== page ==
The former Primitive Methodist Church at the corner of Church Street and Anson Road is now West End United Church, a Local Ecumenical Partnership formed in 2005 by the Methodist Church and the United Reformed Church.

The United Reformed Church presence in Wolverton dates from the Congregational Church built in Wolverton in 1878. The red-brick church had a commanding position at the top of the Square, and there was a manse on Moon Street.

One of the pioneering ministers in the Congregational Church in Wolverton was the Revd Constance (Todd) Coltman (1889-1969), the first woman to be ordained in a mainstream Church in Britain

She had been brought up as a Presbyterian and was a suffragist and a pacifist. When she tried to explore a vocation to ordained ministry she met resistance from the Presbyterian Church of England. She then applied to Mansfield College, the Congregational college in Oxford, and was accepted because of her deep sense of God’s call, although there was no certainty that she would be ordained by the Congregationalists.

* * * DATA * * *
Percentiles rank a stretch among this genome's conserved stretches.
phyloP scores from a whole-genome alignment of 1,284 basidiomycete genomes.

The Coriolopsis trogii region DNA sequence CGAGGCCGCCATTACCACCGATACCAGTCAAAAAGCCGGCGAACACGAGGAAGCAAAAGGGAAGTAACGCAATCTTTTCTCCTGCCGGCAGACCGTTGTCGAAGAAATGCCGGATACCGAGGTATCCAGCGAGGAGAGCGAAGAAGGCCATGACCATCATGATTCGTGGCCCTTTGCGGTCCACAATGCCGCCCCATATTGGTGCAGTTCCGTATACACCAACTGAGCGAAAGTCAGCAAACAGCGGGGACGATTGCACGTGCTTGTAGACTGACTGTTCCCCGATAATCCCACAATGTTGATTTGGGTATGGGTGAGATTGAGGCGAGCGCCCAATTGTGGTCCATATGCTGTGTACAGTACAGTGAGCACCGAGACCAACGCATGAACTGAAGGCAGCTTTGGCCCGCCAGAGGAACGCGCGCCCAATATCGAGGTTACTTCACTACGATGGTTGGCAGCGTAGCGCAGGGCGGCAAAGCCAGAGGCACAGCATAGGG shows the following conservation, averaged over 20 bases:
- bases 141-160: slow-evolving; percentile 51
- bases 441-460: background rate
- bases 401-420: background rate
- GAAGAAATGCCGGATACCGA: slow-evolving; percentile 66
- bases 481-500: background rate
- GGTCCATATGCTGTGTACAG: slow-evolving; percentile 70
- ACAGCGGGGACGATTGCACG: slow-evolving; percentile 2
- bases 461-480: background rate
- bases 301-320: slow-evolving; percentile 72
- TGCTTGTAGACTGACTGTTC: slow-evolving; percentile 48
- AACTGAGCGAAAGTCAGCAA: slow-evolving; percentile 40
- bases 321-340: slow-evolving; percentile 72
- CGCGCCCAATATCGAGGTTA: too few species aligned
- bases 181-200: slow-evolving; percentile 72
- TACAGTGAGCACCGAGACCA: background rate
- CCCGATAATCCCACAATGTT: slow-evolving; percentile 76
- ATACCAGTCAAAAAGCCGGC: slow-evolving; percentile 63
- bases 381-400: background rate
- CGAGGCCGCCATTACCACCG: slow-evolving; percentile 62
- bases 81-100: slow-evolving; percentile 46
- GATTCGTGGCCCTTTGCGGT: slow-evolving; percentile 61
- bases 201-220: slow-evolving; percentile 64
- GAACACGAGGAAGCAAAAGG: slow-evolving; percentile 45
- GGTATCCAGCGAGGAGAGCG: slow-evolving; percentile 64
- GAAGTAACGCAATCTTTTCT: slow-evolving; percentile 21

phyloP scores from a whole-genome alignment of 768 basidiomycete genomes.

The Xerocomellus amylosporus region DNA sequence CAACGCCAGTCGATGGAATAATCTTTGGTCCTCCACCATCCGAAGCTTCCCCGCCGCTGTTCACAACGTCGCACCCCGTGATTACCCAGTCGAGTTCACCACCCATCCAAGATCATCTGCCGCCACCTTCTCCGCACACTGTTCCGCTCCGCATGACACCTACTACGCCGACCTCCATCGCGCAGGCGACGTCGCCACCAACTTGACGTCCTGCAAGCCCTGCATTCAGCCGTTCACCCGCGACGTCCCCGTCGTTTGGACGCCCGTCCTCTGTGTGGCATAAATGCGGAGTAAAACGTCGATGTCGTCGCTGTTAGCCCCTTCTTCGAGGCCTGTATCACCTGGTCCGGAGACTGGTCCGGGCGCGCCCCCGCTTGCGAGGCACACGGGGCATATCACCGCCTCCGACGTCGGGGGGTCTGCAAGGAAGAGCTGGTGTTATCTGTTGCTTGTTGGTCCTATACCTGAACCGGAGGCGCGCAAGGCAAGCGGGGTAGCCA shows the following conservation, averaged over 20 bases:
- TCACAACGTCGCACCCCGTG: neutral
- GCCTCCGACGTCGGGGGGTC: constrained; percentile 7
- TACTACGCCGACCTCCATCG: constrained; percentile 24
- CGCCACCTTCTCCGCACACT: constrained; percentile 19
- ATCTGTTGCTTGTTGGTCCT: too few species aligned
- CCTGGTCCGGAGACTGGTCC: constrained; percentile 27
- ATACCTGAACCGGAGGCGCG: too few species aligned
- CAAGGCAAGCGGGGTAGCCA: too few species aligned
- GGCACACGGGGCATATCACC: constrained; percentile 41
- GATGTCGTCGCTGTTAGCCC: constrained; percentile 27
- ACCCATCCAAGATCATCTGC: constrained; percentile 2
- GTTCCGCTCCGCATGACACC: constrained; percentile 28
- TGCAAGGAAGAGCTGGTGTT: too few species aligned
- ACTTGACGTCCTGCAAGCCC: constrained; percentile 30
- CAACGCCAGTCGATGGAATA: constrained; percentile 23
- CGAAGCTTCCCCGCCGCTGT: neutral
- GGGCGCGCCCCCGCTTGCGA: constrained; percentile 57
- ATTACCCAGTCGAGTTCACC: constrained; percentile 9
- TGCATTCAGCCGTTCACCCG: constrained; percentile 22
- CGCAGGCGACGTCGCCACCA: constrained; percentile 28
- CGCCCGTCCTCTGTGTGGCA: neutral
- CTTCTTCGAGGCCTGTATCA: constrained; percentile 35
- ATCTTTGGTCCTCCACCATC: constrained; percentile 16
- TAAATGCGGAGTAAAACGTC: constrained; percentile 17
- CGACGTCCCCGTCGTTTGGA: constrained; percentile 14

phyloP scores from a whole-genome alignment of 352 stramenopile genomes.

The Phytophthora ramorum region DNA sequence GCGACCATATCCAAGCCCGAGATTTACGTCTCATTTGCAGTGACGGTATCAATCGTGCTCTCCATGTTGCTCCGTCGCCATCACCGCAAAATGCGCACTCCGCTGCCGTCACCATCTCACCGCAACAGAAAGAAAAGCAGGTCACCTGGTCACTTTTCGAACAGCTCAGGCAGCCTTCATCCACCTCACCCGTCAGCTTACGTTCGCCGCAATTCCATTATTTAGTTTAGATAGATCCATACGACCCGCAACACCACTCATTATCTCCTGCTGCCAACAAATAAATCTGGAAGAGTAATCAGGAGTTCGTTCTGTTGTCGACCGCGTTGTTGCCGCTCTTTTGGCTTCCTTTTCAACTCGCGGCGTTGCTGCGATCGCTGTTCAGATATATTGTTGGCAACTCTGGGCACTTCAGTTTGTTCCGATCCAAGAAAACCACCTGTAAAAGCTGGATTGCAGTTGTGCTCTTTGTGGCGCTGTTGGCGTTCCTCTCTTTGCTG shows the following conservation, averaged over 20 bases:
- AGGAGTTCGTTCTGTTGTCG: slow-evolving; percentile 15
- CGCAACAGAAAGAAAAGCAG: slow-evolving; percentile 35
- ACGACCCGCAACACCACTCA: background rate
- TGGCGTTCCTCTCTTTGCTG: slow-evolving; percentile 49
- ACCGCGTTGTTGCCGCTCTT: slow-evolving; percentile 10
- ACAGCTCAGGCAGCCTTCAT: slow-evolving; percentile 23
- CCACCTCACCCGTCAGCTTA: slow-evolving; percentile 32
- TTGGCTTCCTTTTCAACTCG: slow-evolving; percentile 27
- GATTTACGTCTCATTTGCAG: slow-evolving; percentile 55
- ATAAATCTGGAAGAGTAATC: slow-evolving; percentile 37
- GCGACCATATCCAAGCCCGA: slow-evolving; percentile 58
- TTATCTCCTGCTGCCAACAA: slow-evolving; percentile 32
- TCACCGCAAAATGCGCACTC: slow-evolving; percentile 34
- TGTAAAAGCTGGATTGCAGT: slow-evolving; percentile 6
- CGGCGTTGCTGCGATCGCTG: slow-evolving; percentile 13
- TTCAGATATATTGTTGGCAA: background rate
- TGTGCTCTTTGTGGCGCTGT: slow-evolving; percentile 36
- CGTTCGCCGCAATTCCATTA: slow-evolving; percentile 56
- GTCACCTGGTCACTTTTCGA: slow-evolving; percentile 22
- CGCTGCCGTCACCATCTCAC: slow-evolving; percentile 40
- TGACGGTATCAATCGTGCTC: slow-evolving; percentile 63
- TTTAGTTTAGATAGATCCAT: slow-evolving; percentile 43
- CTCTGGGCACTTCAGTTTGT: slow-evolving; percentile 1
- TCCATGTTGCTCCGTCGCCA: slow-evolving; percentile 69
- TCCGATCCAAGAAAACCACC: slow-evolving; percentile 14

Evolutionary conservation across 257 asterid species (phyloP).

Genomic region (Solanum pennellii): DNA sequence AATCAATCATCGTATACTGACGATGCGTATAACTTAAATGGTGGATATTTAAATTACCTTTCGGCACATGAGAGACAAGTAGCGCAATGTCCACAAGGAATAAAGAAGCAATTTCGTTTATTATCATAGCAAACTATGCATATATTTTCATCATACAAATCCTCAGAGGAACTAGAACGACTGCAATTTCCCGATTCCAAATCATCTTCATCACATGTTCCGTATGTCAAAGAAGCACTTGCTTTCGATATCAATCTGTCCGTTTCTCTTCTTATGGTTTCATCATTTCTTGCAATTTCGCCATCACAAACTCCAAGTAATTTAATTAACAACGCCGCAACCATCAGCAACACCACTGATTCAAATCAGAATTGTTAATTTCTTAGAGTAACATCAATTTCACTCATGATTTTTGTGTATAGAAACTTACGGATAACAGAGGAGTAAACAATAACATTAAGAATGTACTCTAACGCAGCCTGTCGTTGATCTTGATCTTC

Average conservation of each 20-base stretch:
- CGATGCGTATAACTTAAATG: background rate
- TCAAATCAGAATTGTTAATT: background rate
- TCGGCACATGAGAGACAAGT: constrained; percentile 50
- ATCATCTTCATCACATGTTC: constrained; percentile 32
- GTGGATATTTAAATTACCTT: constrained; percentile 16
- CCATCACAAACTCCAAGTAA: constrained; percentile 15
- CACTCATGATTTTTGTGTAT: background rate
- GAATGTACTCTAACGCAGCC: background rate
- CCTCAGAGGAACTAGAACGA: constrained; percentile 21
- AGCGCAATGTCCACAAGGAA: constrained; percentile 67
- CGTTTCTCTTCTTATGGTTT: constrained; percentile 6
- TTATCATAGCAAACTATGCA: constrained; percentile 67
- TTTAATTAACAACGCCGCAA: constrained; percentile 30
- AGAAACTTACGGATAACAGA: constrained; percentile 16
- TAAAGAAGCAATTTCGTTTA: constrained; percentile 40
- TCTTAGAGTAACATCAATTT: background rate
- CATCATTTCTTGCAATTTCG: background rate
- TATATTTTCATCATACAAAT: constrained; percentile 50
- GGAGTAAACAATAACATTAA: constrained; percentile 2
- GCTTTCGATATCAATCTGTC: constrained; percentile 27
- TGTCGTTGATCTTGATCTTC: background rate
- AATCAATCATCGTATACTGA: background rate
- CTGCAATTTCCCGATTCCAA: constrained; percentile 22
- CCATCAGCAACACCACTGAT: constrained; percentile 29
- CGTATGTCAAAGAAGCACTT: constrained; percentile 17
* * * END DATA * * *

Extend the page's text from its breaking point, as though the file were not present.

She was ordained alongside her fiancé, the Revd Claud Coltman, into the ministry of the Congregational Union on 17 September 1917. They married the following day, and Constance and Claud later ministered in Wolverton from 1932 to 1940.

The Congregational Church in Wolverton was pulled down in 1970 as part of the authorised demolition of Wolverton landmarks during the development of Milton Keynes. The church was replaced by a supermarket with some provision for church activity in an upper room.

Since January 2022, the minister of West End United Church is the Revd Jo Clare-Young, who trained at Westminster College, Cambridge. She is the Minister of Newport Pagnell United Reformed Church, the Mead Centre, Newport Pagnell and West End United Church, Wolverton.

West End United Church describes itself as ‘a friendly church aiming to serve the local community and encompassing all ages. Sunday services are at 10: 30am (with junior church), and the service on the second Sunday of the month is usually Holy Communion.

West End United Church in Wolverton is a Local Ecumenical Partnership formed by the Methodist Church and the United Reformed Church (Photograph: Patrick Comerford, 2023)